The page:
Keystone Conference: Megatrends for Mediators in Society & Culture

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Social and Cultural Trends related to media/technology:

  • The continuing globalization of culture, with cultural blurring and morphing. An example of morphing is a Christmas display in a Tokyo department store with Santa Claus on a Cross. (See “The Truth About the Truth, De-confusing and Re-constructing the Postmodern World,” ed. Truett Anderson). Likely erosion of US hegemony in popular culture.

  • Decentralization and democratization of art, explosion of small scale art and entertainment. YouTube is just the beginning.

  • Harnessing the use collective intelligence; the growth of “decision-markets.” See “The Wisdom of Crowds,” by James Surowiecki. Responses to economic and demographic forces and relationship to social capital:


    The overarching trend is the growing economic chasm – the rich are getting richer, the poor are getting poorer, and the middle is shrinking. Because of globalization and other forces, there is downward mobility for many working people. Barriers to upward economic mobility are expected to grow. Racism is expected to continue to be an additional significant barrier.

    • Growing gap in the quality of education, health care, and access to technology available to the advantaged and disadvantaged. In education, for the advantaged, a move toward teaching how to think, science and math; for others, continued efforts to impose rote learning, reinforcing barriers to mobility.

    • People are on the move for reasons of survival both within and between countries. There will be continued movement of poor people out of the cities, into suburbs. Suburbs will continue to become more economically and ethnically diverse overall, but are expected to be a patchwork of pockets defined by economic status, ethnicity, with a growth of gated communities. In addition, significant economic dislocation and forced movement is expected as a result of weather and climate-change induced events, such as Katrina in the U.S.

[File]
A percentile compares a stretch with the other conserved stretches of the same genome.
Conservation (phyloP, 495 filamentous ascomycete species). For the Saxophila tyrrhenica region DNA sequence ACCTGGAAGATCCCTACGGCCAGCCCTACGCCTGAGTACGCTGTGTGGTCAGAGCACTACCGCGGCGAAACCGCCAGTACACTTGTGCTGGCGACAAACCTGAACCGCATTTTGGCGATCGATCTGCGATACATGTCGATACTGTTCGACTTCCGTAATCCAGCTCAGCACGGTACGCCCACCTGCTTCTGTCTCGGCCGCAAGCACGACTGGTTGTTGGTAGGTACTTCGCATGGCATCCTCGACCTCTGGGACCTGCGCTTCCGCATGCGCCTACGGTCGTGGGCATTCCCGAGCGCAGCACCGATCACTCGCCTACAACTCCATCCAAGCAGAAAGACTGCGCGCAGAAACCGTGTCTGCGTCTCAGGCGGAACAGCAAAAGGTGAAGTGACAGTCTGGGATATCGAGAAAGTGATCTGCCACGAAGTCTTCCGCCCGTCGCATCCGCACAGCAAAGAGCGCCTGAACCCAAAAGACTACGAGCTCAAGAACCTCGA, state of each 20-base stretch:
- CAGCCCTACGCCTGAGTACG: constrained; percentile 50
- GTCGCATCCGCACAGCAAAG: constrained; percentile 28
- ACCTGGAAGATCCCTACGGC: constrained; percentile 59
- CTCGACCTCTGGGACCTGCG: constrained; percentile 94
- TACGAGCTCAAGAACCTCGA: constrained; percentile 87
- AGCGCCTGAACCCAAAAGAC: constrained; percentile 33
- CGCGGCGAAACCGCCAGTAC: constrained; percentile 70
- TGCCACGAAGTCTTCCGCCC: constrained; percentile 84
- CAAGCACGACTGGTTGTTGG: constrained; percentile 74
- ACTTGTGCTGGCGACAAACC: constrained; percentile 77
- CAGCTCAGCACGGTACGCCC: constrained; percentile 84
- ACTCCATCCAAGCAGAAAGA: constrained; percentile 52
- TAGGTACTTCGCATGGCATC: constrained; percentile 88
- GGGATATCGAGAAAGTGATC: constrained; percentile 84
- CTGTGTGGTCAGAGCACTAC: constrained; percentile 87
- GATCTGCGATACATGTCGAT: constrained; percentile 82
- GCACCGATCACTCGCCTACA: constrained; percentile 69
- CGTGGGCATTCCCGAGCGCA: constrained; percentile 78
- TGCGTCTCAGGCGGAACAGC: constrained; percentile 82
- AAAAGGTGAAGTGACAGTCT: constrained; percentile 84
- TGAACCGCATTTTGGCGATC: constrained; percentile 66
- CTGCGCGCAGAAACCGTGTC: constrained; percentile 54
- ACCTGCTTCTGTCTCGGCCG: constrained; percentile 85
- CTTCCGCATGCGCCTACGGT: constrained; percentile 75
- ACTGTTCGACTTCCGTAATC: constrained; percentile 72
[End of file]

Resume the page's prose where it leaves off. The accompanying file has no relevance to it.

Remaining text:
• These pressures present challenges to all aspects of social engagement and civil society. See “Bowling Alone,” by Robert Putnam.

    • Immigration is major societal issue around the world. In the U.S., whites will become the minority in a number of the most populated and culturally influential states. This has and will lead to heightened tensions, push-back from “English-Only” forces.

    • Aging of the population: In the US, retirement communities are growing, with their own subcultures. Aging population keeps working and remaining influential longer. Expect a robust debate over end-of-life health care and “right to die” issues. Encouraging trends or events:


      1) Many communities are intentionally seeking to build social connections and use collaborative processes.


      2) The demonstrations in reaction to the draconian immigration bill in the U.S. may signal the emergence of new leadership and activism from the immigrant community.


      3) In the US, some say that the generation entering college is likely to be the most civic-minded since the World War II generation


      Search for meaning in a scary, complex world:


      Many commentators predict a continued expansion of a fundamentalist worldview, and a shift to away from individual liberties. Whether this is the ultimate direction, there will at least be a tumultuous debate over the values of a civil society, including: 1) whether government control in the name of security trumps privacy, speech rights, and other values important to an open society;


      2) issues concerning sexual orientation, gender identity, and reproductive freedom, and whether society will favor traditional norms or protect individual rights; and


      3) generally, whether we respond to the stresses of a scary world by discussing complex issues and deeply held values, or simply show obedience to others’ thinking and authority.


      Encouraging trends:

      • Many faith communities are leading in maintaining social ties and connections, in many communities, across the economic spectrum. Many are proponents of an open society. In response to the shootings at an Amish school, the Amish community showed that religion can be a powerful voice for forgiveness rather than retribution.

      • Growing consensus on the need for global action “Green” thinking will become less partisan: Global climate change has spurred broad-based support for action on climate change in much of the world, and more recently, in the United States. See new initiatives in California, a critical US trend-setter. See also the growing involvement of evangelical churches in the climate change issues.

      • Highly empowered individuals are undertaking global initiatives on AIDS, other health issues.


                                author

        Ann Gosline

        Ann Gosline is a practicing attorney since 1976, full-time neutral mediator, facilitator, trainer/consultant and arbitrator since 1984. Extensive experience mediating and arbitrating complex employment, environmental and public policy disputes. Has served as a mediator or arbitrator for over one thousand disputes arising in the federal, state, and municipal government, schools… MORE >

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